| Message Board | News & Developments | Subscribe to the Judicial Gatekeeping Newsletter |
| Site Map | Search | Contact Us | Credits | Back
Written by: Daniel S. Fridman and J. Scott Janoe - Harvard Law School '99
Daubert: Judicial Gatekeeping in the Federal Courts
With the adoption of the Federal Rules of Evidence in 1975, courts, scholars and practitioners alike began to question whether Frye would survive as the sole admissibility standard for expert testimony. Under the Federal Rules, judges were seemingly afforded more discretion in making admissibility determinations. Rule 104(a) assigns judges the responsibility of making a preliminary determination on whether to allow a given expert to testify. Rule 702 goes on to guide this decision by requiring the judge to determine whether the admission of such testimony will assist the trier of fact to understand evidence or determine a fact at issue. Finally, Rule 403 suggests that the judge may exclude evidence if its likely prejudicial effect outweighs its probative value. The question was then to what degree would the arguably conservative Frye general acceptance standard survive in the wake of the presumably more liberal admissibility framework embodied in the new Federal Rules of Evidence.
The U.S. Supreme Court endeavored to answer the question of Frye’s continued viability in Daubert v. Merrell Dow Pharmaceuticals, Inc.3 In Daubert the Court held that Rule 702 did in fact supersede the Frye standard and enumerated a new standard to instruct judges on how to act as judicial gatekeepers. This new approach consisted of a two-pronged analysis of the testimony centering on the testimony’s reliability and relevance. In determining reliability the court must engage in a, "preliminary assessment of whether the reasoning or methodology underlying the testimony is scientifically valid and of whether that reasoning or methodology properly can be applied to the facts at issue."4 In addition, when determining scientific reliability the trial judge should consider:
(1) whether the proffered knowledge can be or has been tested, (2) whether the theory or technique has been subjected to peer review and publication, (3) the known or potential rate of error, and (4) whether the theory or technique has gained general acceptance in the relevant scientific discipline.5This nonexhaustive list of indicia of reliability relegated the Frye standard to one of a handful of guidelines that may be employed in ruling on admissibility. In conjunction with the newly ordained relevancy prong, the reliability criteria form a substantially more robust framework with which to analyze given scientific testimony.
Gatekeeping in Idaho
In Ryan v. Beisner,12 the Idaho Court of Appeals attempted to shed some light on how state courts should address the admissibility of expert testimony under Rule 702. The Ryan court cited favorably to the New Jersey Supreme Court’s decision in Landrigan v. Celotex13 for the proposition that:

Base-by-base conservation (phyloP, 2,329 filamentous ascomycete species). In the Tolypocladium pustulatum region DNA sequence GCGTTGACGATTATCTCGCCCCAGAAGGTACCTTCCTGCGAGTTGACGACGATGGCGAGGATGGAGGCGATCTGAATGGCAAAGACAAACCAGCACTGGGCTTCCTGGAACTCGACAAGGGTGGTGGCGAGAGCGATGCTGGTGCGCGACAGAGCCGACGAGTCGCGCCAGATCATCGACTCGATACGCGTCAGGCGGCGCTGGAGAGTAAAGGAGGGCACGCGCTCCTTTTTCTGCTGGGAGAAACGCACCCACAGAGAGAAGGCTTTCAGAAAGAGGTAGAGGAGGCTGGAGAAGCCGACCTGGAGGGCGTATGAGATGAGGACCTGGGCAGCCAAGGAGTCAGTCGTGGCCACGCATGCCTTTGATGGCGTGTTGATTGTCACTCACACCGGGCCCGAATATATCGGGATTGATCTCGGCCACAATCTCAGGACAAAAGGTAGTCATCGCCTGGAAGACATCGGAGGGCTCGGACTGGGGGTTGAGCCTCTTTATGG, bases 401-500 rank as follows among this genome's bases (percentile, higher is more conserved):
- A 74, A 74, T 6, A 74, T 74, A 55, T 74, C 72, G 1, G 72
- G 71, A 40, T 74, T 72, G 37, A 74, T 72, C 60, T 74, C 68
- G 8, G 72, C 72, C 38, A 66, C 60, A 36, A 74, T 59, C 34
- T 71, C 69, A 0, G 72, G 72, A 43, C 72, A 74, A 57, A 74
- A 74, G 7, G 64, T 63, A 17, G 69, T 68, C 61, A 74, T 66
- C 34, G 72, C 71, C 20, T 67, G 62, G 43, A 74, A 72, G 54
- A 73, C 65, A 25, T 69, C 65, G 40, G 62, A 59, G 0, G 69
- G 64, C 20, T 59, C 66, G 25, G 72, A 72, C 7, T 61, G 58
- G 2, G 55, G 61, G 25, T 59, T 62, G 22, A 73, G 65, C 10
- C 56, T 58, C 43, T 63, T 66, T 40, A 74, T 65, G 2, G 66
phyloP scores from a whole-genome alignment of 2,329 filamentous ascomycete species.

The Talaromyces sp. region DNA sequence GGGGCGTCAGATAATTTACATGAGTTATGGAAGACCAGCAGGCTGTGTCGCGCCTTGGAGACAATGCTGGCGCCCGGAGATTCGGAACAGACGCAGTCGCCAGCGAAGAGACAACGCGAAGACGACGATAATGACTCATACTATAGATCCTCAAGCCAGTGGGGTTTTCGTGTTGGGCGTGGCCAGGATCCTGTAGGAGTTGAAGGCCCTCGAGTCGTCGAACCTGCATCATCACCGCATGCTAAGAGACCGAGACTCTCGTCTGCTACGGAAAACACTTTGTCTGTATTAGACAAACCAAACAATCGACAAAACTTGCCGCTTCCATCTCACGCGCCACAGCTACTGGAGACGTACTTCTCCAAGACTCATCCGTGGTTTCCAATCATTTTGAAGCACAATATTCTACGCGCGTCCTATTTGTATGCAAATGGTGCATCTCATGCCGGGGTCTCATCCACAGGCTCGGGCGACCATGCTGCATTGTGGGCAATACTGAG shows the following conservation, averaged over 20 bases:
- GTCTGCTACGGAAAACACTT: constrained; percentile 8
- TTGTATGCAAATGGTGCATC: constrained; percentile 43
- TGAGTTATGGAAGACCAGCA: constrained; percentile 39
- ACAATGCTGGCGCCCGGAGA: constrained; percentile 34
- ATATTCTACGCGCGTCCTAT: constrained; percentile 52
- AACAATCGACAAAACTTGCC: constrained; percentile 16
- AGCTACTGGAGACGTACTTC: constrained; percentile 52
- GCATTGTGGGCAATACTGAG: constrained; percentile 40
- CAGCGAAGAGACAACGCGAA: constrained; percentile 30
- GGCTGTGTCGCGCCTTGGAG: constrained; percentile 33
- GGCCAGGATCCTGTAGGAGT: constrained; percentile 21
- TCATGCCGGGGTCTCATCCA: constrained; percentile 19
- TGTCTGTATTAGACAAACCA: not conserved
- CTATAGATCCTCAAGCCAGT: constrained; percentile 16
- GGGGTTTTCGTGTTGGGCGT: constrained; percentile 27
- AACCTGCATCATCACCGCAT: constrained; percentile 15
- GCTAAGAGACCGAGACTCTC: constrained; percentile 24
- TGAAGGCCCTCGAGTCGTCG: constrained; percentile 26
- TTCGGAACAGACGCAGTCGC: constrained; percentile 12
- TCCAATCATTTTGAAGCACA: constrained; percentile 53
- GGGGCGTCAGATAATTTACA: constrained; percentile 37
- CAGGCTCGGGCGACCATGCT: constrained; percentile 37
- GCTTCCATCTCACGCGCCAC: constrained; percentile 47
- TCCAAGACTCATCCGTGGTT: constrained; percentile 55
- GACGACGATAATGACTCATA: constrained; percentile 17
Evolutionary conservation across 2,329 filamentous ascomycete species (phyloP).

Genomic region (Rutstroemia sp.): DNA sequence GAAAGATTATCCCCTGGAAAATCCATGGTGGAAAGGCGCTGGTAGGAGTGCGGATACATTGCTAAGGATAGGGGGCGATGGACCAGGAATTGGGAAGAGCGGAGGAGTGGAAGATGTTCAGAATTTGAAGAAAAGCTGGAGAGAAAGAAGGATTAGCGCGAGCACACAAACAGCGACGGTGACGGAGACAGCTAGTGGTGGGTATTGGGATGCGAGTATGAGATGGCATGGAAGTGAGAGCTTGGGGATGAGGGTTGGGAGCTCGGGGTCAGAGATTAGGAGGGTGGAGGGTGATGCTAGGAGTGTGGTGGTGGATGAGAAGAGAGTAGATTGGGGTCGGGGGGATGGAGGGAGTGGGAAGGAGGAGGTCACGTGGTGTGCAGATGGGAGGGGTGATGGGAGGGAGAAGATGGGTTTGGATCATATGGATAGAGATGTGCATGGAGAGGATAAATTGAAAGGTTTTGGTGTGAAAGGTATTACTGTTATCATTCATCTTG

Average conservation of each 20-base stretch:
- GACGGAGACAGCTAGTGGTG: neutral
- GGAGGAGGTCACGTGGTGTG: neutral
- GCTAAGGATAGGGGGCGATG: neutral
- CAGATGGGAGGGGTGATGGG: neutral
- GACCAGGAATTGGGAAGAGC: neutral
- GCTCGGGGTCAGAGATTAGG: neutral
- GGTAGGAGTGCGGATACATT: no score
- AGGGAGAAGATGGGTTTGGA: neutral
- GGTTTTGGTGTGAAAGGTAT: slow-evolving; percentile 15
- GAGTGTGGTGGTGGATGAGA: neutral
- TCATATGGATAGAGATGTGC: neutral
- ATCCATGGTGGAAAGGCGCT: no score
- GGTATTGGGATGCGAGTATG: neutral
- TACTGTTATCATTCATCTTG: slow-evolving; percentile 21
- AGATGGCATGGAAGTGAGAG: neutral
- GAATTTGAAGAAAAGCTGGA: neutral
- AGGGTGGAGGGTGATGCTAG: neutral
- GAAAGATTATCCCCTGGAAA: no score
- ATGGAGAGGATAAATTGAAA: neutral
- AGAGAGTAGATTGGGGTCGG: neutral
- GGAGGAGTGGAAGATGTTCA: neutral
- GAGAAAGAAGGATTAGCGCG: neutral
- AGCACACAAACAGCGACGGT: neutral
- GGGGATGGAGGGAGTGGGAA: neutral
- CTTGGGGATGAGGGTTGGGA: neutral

[The admissibility of expert testimony] depends on the expert’s ability to explain pertinent scientific principles and to apply those principles to the formulation of his or her opinion. Thus, the key to admission of the opinion is the validity of the expert’s reasoning and methodology. In resolving these issues, the trial court should not substitute its judgment for that of the relevant scientific community. The court’s function is to distinguish scientifically sound reasoning from that of the self-validating expert, who uses scientific terminology to present unsubstantiated personal beliefs.14Accordingly, since evidence that rests on speculation or conjecture is of no help to the trier of fact, any such evidence must be excluded under Rule 702.15
In a similar recent decision, the Idaho Court of Appeals has gone so far as to look to Daubert for guidance in assessing admissibility under Rule 702.16 In State v. Parkinson17 the Court of Appeals listed the four Daubert indicia of reliability along with six additional factors suggested by other courts and commentators as a framework for determining reliability of scientific testimony. These other non-Daubert factors include:
(1) the presence of safeguards in the technique; (2) analogy to other scientific techniques whose results are admissible; (3) the nature and breadth of inferences drawn; (4) the extent to which the basic data are verifiable by the court and jury; (5) availability of other experts to test and evaluate the technique; (6) the probative significance of the evidence in the circumstances of the case.18Although the Parkinson court did not adopt either set of criteria as the definitive checklist for admissibility, the court’s willingness to discuss the Daubert factors and similar indicia of reliability suggests that a clearer statement of the Idaho Supreme Court’s Rule 702 mandates may be soon to come.
Gatekeeping in Montana